Flintoff Rises above "The Welfare State of Mind" That Bedevilled English Cricket

By Howe, Darcus | New Statesman (1996), August 23, 2004 | Go to article overview

Flintoff Rises above "The Welfare State of Mind" That Bedevilled English Cricket


Howe, Darcus, New Statesman (1996)


The nickname that most people use for the young Lancashire and England cricketer Andrew Flintoff is Freddie. I call him Flinty. Whenever he walks in to bat or the captain gives him the ball to bowl, a frisson runs through the entire ground. With him in action, every single spectator expects something extraordinary to happen and, during the current Test series against the West Indies, it almost invariably does. This is a very rare phenomenon in the world of cricket.

[ILLUSTRATION OMITTED]

Only recently, organisers of the game were lamenting the absence of huge crowds at Test matches. The five-day match, it was thought, was too long for most potential audiences. Flinty has transformed all that. I went to Edgbaston in Birmingham last month for the third day of the second Test, where I was interviewed on BBC Radio's Test Match Special. The ground was packed to capacity, as it was throughout the match.

When Flinty came on to bowl, you could see, with the naked eye, the physical readjustments of spectators in their seats. Brian Lara, the greatest batsman of modern times, was facing him and looked set for another century. But Flinty dismissed him on 95. He has now got him out several times, including twice, for very low scores, in the third Test at Old Trafford in Manchester. …

The rest of this article is only available to active members of Questia

Sign up now for a free, 1-day trial and receive full access to:

  • Questia's entire collection
  • Automatic bibliography creation
  • More helpful research tools like notes, citations, and highlights
  • A full archive of books and articles related to this one
  • Ad-free environment

Already a member? Log in now.

Notes for this article

Add a new note
If you are trying to select text to create highlights or citations, remember that you must now click or tap on the first word, and then click or tap on the last word.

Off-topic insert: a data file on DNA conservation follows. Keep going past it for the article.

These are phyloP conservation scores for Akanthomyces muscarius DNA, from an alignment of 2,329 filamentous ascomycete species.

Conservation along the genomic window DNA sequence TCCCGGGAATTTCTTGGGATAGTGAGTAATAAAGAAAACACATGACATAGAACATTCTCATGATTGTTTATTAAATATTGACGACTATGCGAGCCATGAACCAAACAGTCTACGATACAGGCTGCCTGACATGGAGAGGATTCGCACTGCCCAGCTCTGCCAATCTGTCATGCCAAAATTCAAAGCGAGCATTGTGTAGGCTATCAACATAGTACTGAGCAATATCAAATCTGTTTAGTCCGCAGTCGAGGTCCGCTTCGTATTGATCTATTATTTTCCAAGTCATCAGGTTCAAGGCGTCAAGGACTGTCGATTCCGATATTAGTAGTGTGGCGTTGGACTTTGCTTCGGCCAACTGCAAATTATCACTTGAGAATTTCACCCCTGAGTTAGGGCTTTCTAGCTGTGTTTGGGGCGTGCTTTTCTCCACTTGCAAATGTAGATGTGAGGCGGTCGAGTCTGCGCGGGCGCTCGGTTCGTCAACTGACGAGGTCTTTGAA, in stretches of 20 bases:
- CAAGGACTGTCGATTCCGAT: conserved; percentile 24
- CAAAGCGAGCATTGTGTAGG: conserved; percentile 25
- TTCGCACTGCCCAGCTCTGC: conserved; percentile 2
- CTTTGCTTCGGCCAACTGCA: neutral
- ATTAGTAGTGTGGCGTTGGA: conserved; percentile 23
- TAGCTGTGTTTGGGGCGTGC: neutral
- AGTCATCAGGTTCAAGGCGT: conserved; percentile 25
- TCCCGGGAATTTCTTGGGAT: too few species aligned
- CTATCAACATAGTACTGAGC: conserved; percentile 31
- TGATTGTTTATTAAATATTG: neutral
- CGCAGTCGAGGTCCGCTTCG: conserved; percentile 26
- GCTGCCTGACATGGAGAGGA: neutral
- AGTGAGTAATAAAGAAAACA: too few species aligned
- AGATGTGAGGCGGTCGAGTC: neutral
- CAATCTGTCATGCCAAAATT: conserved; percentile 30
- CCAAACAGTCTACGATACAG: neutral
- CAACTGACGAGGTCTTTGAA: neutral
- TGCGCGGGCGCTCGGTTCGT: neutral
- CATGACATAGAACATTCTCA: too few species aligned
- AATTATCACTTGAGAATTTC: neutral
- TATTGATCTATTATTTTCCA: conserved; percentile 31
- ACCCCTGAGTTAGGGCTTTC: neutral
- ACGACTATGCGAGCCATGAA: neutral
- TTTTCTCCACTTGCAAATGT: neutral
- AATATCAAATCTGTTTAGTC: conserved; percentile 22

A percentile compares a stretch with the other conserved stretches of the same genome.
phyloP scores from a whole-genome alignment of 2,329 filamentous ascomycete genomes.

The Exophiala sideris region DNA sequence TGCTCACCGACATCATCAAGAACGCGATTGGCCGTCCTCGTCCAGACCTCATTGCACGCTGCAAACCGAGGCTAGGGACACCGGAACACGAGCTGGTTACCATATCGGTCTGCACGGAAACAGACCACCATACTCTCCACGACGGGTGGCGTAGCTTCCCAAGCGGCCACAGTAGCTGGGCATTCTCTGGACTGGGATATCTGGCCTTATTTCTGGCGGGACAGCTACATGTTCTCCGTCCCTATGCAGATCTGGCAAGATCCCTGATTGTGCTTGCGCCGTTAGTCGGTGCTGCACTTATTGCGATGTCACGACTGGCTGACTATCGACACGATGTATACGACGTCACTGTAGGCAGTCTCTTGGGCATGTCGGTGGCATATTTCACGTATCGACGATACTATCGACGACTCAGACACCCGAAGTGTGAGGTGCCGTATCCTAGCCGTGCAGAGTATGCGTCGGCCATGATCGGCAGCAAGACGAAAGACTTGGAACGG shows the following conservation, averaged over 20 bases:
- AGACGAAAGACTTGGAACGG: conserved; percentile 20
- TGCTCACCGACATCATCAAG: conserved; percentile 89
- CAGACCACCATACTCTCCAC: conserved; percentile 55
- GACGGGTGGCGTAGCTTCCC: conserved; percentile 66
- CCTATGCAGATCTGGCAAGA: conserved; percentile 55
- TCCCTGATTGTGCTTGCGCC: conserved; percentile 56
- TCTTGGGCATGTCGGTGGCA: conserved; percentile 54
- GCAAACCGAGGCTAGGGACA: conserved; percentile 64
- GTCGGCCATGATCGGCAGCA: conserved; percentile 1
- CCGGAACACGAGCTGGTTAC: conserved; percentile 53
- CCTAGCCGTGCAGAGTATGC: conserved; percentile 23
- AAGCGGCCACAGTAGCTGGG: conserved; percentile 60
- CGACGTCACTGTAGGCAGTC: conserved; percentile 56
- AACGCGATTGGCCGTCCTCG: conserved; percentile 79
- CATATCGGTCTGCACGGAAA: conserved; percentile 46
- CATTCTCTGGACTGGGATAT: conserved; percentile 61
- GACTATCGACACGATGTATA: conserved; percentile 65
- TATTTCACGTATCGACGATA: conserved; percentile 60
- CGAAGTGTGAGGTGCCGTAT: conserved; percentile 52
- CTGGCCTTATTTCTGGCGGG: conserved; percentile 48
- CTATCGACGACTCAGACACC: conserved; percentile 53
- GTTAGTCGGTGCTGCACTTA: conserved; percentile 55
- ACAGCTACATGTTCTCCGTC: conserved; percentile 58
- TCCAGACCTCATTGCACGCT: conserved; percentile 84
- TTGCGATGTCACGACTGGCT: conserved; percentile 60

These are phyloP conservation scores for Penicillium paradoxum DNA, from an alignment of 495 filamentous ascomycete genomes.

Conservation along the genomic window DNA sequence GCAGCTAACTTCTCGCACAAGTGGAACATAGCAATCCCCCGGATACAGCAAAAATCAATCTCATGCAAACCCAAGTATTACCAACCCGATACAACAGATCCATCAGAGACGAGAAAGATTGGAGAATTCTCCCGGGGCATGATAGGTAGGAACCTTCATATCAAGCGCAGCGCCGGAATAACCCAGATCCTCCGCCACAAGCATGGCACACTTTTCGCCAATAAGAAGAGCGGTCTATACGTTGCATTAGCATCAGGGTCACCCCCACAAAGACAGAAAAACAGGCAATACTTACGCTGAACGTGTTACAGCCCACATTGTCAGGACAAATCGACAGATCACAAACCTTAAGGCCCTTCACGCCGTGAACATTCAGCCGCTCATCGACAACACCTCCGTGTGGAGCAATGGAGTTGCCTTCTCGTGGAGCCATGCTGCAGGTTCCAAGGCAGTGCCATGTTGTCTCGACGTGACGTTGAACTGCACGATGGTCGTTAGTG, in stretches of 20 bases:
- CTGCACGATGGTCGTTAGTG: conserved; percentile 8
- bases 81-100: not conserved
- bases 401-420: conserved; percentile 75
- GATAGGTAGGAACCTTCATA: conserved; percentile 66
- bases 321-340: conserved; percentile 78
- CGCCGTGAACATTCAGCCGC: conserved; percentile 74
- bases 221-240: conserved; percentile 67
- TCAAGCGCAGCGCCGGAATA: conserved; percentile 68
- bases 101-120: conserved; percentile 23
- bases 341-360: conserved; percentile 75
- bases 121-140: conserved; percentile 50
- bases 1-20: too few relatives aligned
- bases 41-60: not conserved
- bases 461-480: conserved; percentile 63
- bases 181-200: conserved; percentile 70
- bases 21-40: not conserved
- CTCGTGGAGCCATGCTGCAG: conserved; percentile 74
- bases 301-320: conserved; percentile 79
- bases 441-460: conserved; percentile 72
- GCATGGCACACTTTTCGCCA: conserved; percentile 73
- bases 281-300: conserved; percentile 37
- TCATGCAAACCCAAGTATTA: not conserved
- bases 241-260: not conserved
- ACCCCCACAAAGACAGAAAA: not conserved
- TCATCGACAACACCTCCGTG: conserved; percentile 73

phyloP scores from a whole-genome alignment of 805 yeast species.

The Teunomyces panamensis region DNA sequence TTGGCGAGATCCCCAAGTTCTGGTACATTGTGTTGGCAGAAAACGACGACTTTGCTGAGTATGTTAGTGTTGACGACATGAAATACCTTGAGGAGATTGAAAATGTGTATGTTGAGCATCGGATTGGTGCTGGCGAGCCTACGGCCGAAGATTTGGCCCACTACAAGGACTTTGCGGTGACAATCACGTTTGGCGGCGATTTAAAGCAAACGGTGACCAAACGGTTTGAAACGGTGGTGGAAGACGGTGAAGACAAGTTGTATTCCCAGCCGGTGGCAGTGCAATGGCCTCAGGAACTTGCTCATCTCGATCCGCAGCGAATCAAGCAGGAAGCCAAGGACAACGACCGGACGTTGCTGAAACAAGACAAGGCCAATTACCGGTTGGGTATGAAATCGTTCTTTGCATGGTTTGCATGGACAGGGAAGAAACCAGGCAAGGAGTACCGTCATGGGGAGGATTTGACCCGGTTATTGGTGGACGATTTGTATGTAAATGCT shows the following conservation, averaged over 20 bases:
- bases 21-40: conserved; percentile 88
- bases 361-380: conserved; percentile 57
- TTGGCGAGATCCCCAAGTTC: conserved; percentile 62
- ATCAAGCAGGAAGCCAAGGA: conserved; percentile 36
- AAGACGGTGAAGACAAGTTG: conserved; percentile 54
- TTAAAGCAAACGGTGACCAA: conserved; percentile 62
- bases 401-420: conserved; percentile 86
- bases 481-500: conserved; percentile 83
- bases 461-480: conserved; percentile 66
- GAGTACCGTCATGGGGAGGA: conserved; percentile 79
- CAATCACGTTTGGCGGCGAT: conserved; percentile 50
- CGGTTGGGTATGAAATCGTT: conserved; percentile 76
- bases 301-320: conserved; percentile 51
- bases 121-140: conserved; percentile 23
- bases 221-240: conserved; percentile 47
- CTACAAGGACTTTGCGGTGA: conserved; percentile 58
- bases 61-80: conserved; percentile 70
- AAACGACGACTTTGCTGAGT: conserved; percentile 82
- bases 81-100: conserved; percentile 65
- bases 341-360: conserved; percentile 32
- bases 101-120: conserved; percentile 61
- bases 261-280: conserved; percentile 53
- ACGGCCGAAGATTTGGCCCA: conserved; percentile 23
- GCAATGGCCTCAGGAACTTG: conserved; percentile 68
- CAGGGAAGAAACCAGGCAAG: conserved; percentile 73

One moment ...
Default project is now your active project.
Project items

Items saved from this article

This article has been saved
Highlights (0)
Some of your highlights are legacy items.

Highlights saved before July 30, 2012 will not be displayed on their respective source pages.

You can easily re-create the highlights by opening the book page or article, selecting the text, and clicking “Highlight.”

Citations (0)
Some of your citations are legacy items.

Any citation created before July 30, 2012 will labeled as a “Cited page.” New citations will be saved as cited passages, pages or articles.

We also added the ability to view new citations from your projects or the book or article where you created them.

Notes (0)
Bookmarks (0)

You have no saved items from this article

Project items include:
  • Saved book/article
  • Highlights
  • Quotes/citations
  • Notes
  • Bookmarks
Notes
Cite this article

Cited article

Style
Citations are available only to our active members.
Sign up now to cite pages or passages in MLA, APA and Chicago citation styles.

(Einhorn, 1992, p. 25)

(Einhorn 25)

1

1. Lois J. Einhorn, Abraham Lincoln, the Orator: Penetrating the Lincoln Legend (Westport, CT: Greenwood Press, 1992), 25, http://www.questia.com/read/27419298.

Cited article

Flintoff Rises above "The Welfare State of Mind" That Bedevilled English Cricket
Settings

Settings

Typeface
Text size Smaller Larger Reset View mode
Search within

Search within this article

Look up

Look up a word

  • Dictionary
  • Thesaurus
Please submit a word or phrase above.
Print this page

Print this page

Why can't I print more than one page at a time?

Help
Full screen

matching results for page

    Questia reader help

    How to highlight and cite specific passages

    1. Click or tap the first word you want to select.
    2. Click or tap the last word you want to select, and you’ll see everything in between get selected.
    3. You’ll then get a menu of options like creating a highlight or a citation from that passage of text.

    OK, got it!

    Cited passage

    Style
    Citations are available only to our active members.
    Sign up now to cite pages or passages in MLA, APA and Chicago citation styles.

    "Portraying himself as an honest, ordinary person helped Lincoln identify with his audiences." (Einhorn, 1992, p. 25).

    "Portraying himself as an honest, ordinary person helped Lincoln identify with his audiences." (Einhorn 25)

    "Portraying himself as an honest, ordinary person helped Lincoln identify with his audiences."1

    1. Lois J. Einhorn, Abraham Lincoln, the Orator: Penetrating the Lincoln Legend (Westport, CT: Greenwood Press, 1992), 25, http://www.questia.com/read/27419298.

    Cited passage

    Thanks for trying Questia!

    Please continue trying out our research tools, but please note, full functionality is available only to our active members.

    Your work will be lost once you leave this Web page.

    For full access in an ad-free environment, sign up now for a FREE, 1-day trial.

    Already a member? Log in now.